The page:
Of the 80 percent of students who identify as Catholic, a majority care more about football than faith. The minority of students who are engaged in the religious life of the school, though, are activist and compose an organic movement. For example, there was much less of a top-down movement promoting the Edith Stein Conference than The Vagina Monologues, which was sponsored in its last run by three of the departments with the fewest Catholic faculty.
THAT THE FACULTY WOULD SIDE with liberalism and secularism in the debates over The Vagina Monologues and Obama’s invitation is no accident. Faculty members do not necessarily believe they have a stake in Notre Dame’s religious tradition, nor should they, given that the university explicitly disavowed any influence the Church might have on its faculty in the 1967 Land O’Lakes conference. Hesburgh intended the resulting Land O’Lakes statement as a response to the observations of Fr. John Tracy Ellis and others starting in the mid-’50s that Catholic schools were not competing on the top tiers of higher education, and that the Catholic curriculum might be the obstacle.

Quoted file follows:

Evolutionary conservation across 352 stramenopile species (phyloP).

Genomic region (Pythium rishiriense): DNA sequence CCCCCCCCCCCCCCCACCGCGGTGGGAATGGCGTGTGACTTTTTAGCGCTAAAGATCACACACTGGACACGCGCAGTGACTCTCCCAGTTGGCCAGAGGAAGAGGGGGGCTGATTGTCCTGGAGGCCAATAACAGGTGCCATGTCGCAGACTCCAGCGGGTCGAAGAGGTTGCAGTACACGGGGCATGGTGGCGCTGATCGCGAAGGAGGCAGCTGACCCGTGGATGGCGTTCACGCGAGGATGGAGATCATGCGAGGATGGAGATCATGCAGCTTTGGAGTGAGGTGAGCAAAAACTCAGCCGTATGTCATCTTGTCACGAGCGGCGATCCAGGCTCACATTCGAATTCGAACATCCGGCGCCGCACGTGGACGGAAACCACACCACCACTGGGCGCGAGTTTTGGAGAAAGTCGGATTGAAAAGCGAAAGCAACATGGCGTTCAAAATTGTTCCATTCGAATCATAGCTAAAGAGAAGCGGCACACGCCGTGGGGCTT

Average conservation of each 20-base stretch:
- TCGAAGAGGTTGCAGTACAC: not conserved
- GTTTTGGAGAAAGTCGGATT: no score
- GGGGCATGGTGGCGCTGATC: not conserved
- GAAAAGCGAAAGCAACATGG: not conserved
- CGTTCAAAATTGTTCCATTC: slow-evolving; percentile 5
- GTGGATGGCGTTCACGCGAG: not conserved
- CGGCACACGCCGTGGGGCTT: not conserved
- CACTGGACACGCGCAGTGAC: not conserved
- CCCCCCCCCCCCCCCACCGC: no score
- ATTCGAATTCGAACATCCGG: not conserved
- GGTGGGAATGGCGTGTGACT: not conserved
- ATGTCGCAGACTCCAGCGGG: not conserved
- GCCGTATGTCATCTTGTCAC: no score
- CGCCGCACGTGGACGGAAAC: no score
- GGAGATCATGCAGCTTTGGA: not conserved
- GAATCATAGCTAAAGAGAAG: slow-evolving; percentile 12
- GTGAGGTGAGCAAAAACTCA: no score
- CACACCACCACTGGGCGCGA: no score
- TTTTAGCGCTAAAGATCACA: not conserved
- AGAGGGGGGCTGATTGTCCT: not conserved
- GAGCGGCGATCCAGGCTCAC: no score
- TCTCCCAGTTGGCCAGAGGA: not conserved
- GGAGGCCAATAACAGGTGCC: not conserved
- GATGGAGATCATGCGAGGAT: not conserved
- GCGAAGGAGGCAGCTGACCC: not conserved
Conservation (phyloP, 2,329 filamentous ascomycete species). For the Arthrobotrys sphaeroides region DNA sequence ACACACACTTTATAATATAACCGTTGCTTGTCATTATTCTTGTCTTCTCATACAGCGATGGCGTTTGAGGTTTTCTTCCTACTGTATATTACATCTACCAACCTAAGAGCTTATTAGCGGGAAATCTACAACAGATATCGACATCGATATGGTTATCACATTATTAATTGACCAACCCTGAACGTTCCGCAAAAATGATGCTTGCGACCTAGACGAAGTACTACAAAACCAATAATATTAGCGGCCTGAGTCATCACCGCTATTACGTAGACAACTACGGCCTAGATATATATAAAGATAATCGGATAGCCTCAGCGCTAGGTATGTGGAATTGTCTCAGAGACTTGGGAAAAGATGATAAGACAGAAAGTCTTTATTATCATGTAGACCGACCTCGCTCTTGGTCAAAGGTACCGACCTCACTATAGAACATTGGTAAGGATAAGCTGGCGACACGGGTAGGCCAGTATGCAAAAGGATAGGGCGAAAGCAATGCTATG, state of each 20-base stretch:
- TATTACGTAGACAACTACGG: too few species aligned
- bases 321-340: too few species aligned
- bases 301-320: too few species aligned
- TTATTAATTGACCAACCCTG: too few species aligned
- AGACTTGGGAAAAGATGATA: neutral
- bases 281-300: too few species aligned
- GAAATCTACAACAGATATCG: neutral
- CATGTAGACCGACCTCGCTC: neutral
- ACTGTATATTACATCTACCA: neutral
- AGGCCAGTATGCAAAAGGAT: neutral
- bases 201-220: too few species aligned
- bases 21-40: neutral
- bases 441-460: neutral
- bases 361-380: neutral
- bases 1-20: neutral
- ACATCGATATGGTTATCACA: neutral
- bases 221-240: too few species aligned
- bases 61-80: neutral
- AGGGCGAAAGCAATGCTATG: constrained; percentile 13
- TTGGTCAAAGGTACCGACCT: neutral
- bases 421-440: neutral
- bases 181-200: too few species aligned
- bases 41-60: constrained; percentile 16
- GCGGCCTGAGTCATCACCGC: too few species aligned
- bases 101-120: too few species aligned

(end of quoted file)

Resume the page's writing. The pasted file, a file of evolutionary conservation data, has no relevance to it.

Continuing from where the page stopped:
Accordingly, Land O’Lakes asserted that “to perform its teaching and research functions effectively the Catholic university must have a true autonomy and academic freedom in the face of authority of whatever kind, lay or clerical, external to the academic community itself.” In other words, the religious academy was now bound to the Church only to the extent that the academics thought it should be.
Certainly Hesburgh was right that Notre Dame could achieve more. Thanks to him, it is ranked among the top 25 universities and boasts a multibillion dollar endowment. The unintended consequences of Land O’Lakes, however, have ravaged Catholic education. Hesburgh’s own school did not suffer the most—despite the uproar over Obama’s visit, Notre Dame is still far more authentically Catholic than other large universities. St. Louis University, for example, is no longer religious in any meaningful sense. Boston College and Georgetown, the next two most prestigious schools, struggle just to maintain the pretense of faith—earlier this year B.C. was roundly denounced by its own faculty merely for placing crucifixes in the classrooms. William Dempsey, the president of Project Sycamore, said it best: “As you look back on the Land O’Lakes statement and the subsequent desolation of Catholic education…that [conference] didn’t seem like a bright idea.”